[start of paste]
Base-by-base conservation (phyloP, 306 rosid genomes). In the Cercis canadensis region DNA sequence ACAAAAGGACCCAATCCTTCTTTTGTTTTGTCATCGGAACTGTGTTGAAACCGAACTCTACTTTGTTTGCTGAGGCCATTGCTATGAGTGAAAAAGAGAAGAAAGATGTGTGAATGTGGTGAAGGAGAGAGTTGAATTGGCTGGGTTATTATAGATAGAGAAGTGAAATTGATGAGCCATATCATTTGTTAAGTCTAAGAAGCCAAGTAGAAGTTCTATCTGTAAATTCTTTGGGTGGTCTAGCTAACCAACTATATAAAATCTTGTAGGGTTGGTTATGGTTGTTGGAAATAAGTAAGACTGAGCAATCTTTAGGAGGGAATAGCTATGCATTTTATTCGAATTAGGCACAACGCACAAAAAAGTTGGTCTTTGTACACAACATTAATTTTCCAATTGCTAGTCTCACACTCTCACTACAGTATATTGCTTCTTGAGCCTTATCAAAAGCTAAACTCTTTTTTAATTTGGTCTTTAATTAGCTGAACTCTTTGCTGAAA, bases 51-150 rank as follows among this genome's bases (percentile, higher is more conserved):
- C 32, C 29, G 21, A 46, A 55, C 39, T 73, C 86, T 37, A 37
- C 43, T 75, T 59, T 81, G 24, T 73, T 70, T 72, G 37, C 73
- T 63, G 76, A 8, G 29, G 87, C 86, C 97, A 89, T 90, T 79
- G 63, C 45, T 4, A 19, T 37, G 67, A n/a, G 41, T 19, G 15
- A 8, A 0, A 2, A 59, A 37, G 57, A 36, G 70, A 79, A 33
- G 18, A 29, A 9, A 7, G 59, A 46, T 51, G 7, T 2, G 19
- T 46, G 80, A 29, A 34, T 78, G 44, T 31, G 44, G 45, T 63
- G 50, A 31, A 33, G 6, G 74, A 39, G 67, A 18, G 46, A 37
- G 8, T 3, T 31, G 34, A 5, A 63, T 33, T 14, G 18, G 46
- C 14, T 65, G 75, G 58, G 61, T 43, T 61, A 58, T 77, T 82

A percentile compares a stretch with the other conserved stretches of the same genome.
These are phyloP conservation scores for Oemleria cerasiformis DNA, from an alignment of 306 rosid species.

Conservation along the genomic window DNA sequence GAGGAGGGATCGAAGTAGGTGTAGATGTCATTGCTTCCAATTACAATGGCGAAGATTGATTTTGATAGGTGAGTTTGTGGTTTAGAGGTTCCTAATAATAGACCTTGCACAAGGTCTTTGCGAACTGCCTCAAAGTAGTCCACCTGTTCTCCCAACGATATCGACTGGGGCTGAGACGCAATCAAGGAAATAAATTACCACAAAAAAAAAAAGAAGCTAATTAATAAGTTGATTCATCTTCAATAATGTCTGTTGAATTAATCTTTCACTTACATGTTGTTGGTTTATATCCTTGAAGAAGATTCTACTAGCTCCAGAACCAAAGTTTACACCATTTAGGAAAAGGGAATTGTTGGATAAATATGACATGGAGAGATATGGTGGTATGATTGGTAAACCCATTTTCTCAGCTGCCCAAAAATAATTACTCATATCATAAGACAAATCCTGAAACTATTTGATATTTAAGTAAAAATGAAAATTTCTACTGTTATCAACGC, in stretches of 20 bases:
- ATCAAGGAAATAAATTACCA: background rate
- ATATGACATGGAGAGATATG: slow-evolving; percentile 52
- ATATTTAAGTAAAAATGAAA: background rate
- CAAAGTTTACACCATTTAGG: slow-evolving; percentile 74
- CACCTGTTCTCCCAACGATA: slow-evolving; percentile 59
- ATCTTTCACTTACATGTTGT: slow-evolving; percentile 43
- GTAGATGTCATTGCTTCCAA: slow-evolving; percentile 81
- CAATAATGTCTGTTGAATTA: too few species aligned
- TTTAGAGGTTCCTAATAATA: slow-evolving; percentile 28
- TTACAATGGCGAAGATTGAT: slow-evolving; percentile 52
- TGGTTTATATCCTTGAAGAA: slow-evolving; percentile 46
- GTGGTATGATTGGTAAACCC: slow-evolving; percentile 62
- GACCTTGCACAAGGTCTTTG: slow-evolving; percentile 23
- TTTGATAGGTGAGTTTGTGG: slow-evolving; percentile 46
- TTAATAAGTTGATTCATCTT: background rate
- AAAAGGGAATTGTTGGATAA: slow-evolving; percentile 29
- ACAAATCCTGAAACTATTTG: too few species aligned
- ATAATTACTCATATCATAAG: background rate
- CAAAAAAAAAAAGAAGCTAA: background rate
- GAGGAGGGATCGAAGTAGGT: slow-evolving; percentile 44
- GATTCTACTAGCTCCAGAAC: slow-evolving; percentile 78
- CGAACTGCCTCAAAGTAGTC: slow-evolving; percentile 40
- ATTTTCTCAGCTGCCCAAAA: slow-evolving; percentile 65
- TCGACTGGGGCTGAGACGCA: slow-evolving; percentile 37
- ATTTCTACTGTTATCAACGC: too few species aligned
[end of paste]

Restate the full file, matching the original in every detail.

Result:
Base-by-base conservation (phyloP, 306 rosid genomes). In the Cercis canadensis region DNA sequence ACAAAAGGACCCAATCCTTCTTTTGTTTTGTCATCGGAACTGTGTTGAAACCGAACTCTACTTTGTTTGCTGAGGCCATTGCTATGAGTGAAAAAGAGAAGAAAGATGTGTGAATGTGGTGAAGGAGAGAGTTGAATTGGCTGGGTTATTATAGATAGAGAAGTGAAATTGATGAGCCATATCATTTGTTAAGTCTAAGAAGCCAAGTAGAAGTTCTATCTGTAAATTCTTTGGGTGGTCTAGCTAACCAACTATATAAAATCTTGTAGGGTTGGTTATGGTTGTTGGAAATAAGTAAGACTGAGCAATCTTTAGGAGGGAATAGCTATGCATTTTATTCGAATTAGGCACAACGCACAAAAAAGTTGGTCTTTGTACACAACATTAATTTTCCAATTGCTAGTCTCACACTCTCACTACAGTATATTGCTTCTTGAGCCTTATCAAAAGCTAAACTCTTTTTTAATTTGGTCTTTAATTAGCTGAACTCTTTGCTGAAA, bases 51-150 rank as follows among this genome's bases (percentile, higher is more conserved):
- C 32, C 29, G 21, A 46, A 55, C 39, T 73, C 86, T 37, A 37
- C 43, T 75, T 59, T 81, G 24, T 73, T 70, T 72, G 37, C 73
- T 63, G 76, A 8, G 29, G 87, C 86, C 97, A 89, T 90, T 79
- G 63, C 45, T 4, A 19, T 37, G 67, A n/a, G 41, T 19, G 15
- A 8, A 0, A 2, A 59, A 37, G 57, A 36, G 70, A 79, A 33
- G 18, A 29, A 9, A 7, G 59, A 46, T 51, G 7, T 2, G 19
- T 46, G 80, A 29, A 34, T 78, G 44, T 31, G 44, G 45, T 63
- G 50, A 31, A 33, G 6, G 74, A 39, G 67, A 18, G 46, A 37
- G 8, T 3, T 31, G 34, A 5, A 63, T 33, T 14, G 18, G 46
- C 14, T 65, G 75, G 58, G 61, T 43, T 61, A 58, T 77, T 82

A percentile compares a stretch with the other conserved stretches of the same genome.
These are phyloP conservation scores for Oemleria cerasiformis DNA, from an alignment of 306 rosid species.

Conservation along the genomic window DNA sequence GAGGAGGGATCGAAGTAGGTGTAGATGTCATTGCTTCCAATTACAATGGCGAAGATTGATTTTGATAGGTGAGTTTGTGGTTTAGAGGTTCCTAATAATAGACCTTGCACAAGGTCTTTGCGAACTGCCTCAAAGTAGTCCACCTGTTCTCCCAACGATATCGACTGGGGCTGAGACGCAATCAAGGAAATAAATTACCACAAAAAAAAAAAGAAGCTAATTAATAAGTTGATTCATCTTCAATAATGTCTGTTGAATTAATCTTTCACTTACATGTTGTTGGTTTATATCCTTGAAGAAGATTCTACTAGCTCCAGAACCAAAGTTTACACCATTTAGGAAAAGGGAATTGTTGGATAAATATGACATGGAGAGATATGGTGGTATGATTGGTAAACCCATTTTCTCAGCTGCCCAAAAATAATTACTCATATCATAAGACAAATCCTGAAACTATTTGATATTTAAGTAAAAATGAAAATTTCTACTGTTATCAACGC, in stretches of 20 bases:
- ATCAAGGAAATAAATTACCA: background rate
- ATATGACATGGAGAGATATG: slow-evolving; percentile 52
- ATATTTAAGTAAAAATGAAA: background rate
- CAAAGTTTACACCATTTAGG: slow-evolving; percentile 74
- CACCTGTTCTCCCAACGATA: slow-evolving; percentile 59
- ATCTTTCACTTACATGTTGT: slow-evolving; percentile 43
- GTAGATGTCATTGCTTCCAA: slow-evolving; percentile 81
- CAATAATGTCTGTTGAATTA: too few species aligned
- TTTAGAGGTTCCTAATAATA: slow-evolving; percentile 28
- TTACAATGGCGAAGATTGAT: slow-evolving; percentile 52
- TGGTTTATATCCTTGAAGAA: slow-evolving; percentile 46
- GTGGTATGATTGGTAAACCC: slow-evolving; percentile 62
- GACCTTGCACAAGGTCTTTG: slow-evolving; percentile 23
- TTTGATAGGTGAGTTTGTGG: slow-evolving; percentile 46
- TTAATAAGTTGATTCATCTT: background rate
- AAAAGGGAATTGTTGGATAA: slow-evolving; percentile 29
- ACAAATCCTGAAACTATTTG: too few species aligned
- ATAATTACTCATATCATAAG: background rate
- CAAAAAAAAAAAGAAGCTAA: background rate
- GAGGAGGGATCGAAGTAGGT: slow-evolving; percentile 44
- GATTCTACTAGCTCCAGAAC: slow-evolving; percentile 78
- CGAACTGCCTCAAAGTAGTC: slow-evolving; percentile 40
- ATTTTCTCAGCTGCCCAAAA: slow-evolving; percentile 65
- TCGACTGGGGCTGAGACGCA: slow-evolving; percentile 37
- ATTTCTACTGTTATCAACGC: too few species aligned